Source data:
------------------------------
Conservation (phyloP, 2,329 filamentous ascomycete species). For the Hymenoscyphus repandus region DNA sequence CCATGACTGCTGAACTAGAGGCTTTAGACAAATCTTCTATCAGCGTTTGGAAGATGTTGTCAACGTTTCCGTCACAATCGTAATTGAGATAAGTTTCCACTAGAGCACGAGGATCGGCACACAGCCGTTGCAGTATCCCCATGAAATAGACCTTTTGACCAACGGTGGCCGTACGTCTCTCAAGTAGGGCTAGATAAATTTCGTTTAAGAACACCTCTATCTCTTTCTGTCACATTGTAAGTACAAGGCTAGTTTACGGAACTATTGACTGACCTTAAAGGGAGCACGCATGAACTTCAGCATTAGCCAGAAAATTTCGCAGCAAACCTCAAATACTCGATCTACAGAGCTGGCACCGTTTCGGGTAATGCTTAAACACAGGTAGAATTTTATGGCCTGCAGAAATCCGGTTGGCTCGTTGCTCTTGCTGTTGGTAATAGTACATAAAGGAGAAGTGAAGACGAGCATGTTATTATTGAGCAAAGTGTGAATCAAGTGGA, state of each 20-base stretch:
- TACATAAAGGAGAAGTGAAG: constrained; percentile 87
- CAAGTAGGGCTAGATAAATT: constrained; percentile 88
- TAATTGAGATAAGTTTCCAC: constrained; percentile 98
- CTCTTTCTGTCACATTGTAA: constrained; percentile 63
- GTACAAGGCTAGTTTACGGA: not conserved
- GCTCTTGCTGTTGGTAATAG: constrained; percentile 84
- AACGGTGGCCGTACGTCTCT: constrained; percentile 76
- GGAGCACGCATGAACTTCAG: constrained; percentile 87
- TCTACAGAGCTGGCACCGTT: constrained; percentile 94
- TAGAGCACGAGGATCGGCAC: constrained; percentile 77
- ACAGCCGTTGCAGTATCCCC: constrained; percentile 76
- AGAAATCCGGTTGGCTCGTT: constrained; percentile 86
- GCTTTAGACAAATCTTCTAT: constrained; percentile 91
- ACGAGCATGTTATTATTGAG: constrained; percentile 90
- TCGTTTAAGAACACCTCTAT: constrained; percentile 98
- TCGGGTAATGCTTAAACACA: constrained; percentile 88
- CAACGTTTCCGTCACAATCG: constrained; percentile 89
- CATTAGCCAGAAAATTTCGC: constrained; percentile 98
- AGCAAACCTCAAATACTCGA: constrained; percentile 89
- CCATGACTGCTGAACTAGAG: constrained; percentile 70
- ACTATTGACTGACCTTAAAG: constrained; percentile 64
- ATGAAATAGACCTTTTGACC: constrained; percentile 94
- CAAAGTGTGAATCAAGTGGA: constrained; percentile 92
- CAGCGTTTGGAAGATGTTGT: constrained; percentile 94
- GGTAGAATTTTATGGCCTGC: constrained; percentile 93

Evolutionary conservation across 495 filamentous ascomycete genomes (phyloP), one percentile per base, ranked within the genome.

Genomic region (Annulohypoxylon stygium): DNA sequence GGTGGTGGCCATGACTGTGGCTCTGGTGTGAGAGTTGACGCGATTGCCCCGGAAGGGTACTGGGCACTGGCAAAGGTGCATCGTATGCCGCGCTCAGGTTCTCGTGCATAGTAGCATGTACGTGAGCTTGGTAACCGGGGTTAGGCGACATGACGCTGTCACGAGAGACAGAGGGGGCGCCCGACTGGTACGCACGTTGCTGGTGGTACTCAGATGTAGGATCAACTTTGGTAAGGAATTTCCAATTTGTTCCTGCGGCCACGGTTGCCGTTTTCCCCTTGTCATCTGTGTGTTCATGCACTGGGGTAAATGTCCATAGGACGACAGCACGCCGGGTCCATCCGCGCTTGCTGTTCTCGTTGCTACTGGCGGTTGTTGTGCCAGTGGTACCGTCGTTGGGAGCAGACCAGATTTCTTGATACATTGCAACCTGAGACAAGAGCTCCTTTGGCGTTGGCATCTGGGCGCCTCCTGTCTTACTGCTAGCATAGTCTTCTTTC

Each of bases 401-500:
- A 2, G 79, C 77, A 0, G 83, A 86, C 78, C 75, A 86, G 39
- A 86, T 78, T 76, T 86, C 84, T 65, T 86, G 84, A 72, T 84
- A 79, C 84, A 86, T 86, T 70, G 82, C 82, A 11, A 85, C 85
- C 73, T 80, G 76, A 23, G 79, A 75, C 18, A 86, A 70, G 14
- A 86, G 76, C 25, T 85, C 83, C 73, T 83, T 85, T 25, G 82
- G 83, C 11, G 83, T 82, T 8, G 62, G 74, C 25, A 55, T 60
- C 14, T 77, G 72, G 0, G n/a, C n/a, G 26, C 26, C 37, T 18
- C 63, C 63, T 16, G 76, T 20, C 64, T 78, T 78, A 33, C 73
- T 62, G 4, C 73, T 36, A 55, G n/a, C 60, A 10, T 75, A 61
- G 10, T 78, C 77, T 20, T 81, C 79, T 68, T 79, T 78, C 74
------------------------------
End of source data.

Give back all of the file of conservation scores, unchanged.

Conservation (phyloP, 2,329 filamentous ascomycete species). For the Hymenoscyphus repandus region DNA sequence CCATGACTGCTGAACTAGAGGCTTTAGACAAATCTTCTATCAGCGTTTGGAAGATGTTGTCAACGTTTCCGTCACAATCGTAATTGAGATAAGTTTCCACTAGAGCACGAGGATCGGCACACAGCCGTTGCAGTATCCCCATGAAATAGACCTTTTGACCAACGGTGGCCGTACGTCTCTCAAGTAGGGCTAGATAAATTTCGTTTAAGAACACCTCTATCTCTTTCTGTCACATTGTAAGTACAAGGCTAGTTTACGGAACTATTGACTGACCTTAAAGGGAGCACGCATGAACTTCAGCATTAGCCAGAAAATTTCGCAGCAAACCTCAAATACTCGATCTACAGAGCTGGCACCGTTTCGGGTAATGCTTAAACACAGGTAGAATTTTATGGCCTGCAGAAATCCGGTTGGCTCGTTGCTCTTGCTGTTGGTAATAGTACATAAAGGAGAAGTGAAGACGAGCATGTTATTATTGAGCAAAGTGTGAATCAAGTGGA, state of each 20-base stretch:
- TACATAAAGGAGAAGTGAAG: constrained; percentile 87
- CAAGTAGGGCTAGATAAATT: constrained; percentile 88
- TAATTGAGATAAGTTTCCAC: constrained; percentile 98
- CTCTTTCTGTCACATTGTAA: constrained; percentile 63
- GTACAAGGCTAGTTTACGGA: not conserved
- GCTCTTGCTGTTGGTAATAG: constrained; percentile 84
- AACGGTGGCCGTACGTCTCT: constrained; percentile 76
- GGAGCACGCATGAACTTCAG: constrained; percentile 87
- TCTACAGAGCTGGCACCGTT: constrained; percentile 94
- TAGAGCACGAGGATCGGCAC: constrained; percentile 77
- ACAGCCGTTGCAGTATCCCC: constrained; percentile 76
- AGAAATCCGGTTGGCTCGTT: constrained; percentile 86
- GCTTTAGACAAATCTTCTAT: constrained; percentile 91
- ACGAGCATGTTATTATTGAG: constrained; percentile 90
- TCGTTTAAGAACACCTCTAT: constrained; percentile 98
- TCGGGTAATGCTTAAACACA: constrained; percentile 88
- CAACGTTTCCGTCACAATCG: constrained; percentile 89
- CATTAGCCAGAAAATTTCGC: constrained; percentile 98
- AGCAAACCTCAAATACTCGA: constrained; percentile 89
- CCATGACTGCTGAACTAGAG: constrained; percentile 70
- ACTATTGACTGACCTTAAAG: constrained; percentile 64
- ATGAAATAGACCTTTTGACC: constrained; percentile 94
- CAAAGTGTGAATCAAGTGGA: constrained; percentile 92
- CAGCGTTTGGAAGATGTTGT: constrained; percentile 94
- GGTAGAATTTTATGGCCTGC: constrained; percentile 93

Evolutionary conservation across 495 filamentous ascomycete genomes (phyloP), one percentile per base, ranked within the genome.

Genomic region (Annulohypoxylon stygium): DNA sequence GGTGGTGGCCATGACTGTGGCTCTGGTGTGAGAGTTGACGCGATTGCCCCGGAAGGGTACTGGGCACTGGCAAAGGTGCATCGTATGCCGCGCTCAGGTTCTCGTGCATAGTAGCATGTACGTGAGCTTGGTAACCGGGGTTAGGCGACATGACGCTGTCACGAGAGACAGAGGGGGCGCCCGACTGGTACGCACGTTGCTGGTGGTACTCAGATGTAGGATCAACTTTGGTAAGGAATTTCCAATTTGTTCCTGCGGCCACGGTTGCCGTTTTCCCCTTGTCATCTGTGTGTTCATGCACTGGGGTAAATGTCCATAGGACGACAGCACGCCGGGTCCATCCGCGCTTGCTGTTCTCGTTGCTACTGGCGGTTGTTGTGCCAGTGGTACCGTCGTTGGGAGCAGACCAGATTTCTTGATACATTGCAACCTGAGACAAGAGCTCCTTTGGCGTTGGCATCTGGGCGCCTCCTGTCTTACTGCTAGCATAGTCTTCTTTC

Each of bases 401-500:
- A 2, G 79, C 77, A 0, G 83, A 86, C 78, C 75, A 86, G 39
- A 86, T 78, T 76, T 86, C 84, T 65, T 86, G 84, A 72, T 84
- A 79, C 84, A 86, T 86, T 70, G 82, C 82, A 11, A 85, C 85
- C 73, T 80, G 76, A 23, G 79, A 75, C 18, A 86, A 70, G 14
- A 86, G 76, C 25, T 85, C 83, C 73, T 83, T 85, T 25, G 82
- G 83, C 11, G 83, T 82, T 8, G 62, G 74, C 25, A 55, T 60
- C 14, T 77, G 72, G 0, G n/a, C n/a, G 26, C 26, C 37, T 18
- C 63, C 63, T 16, G 76, T 20, C 64, T 78, T 78, A 33, C 73
- T 62, G 4, C 73, T 36, A 55, G n/a, C 60, A 10, T 75, A 61
- G 10, T 78, C 77, T 20, T 81, C 79, T 68, T 79, T 78, C 74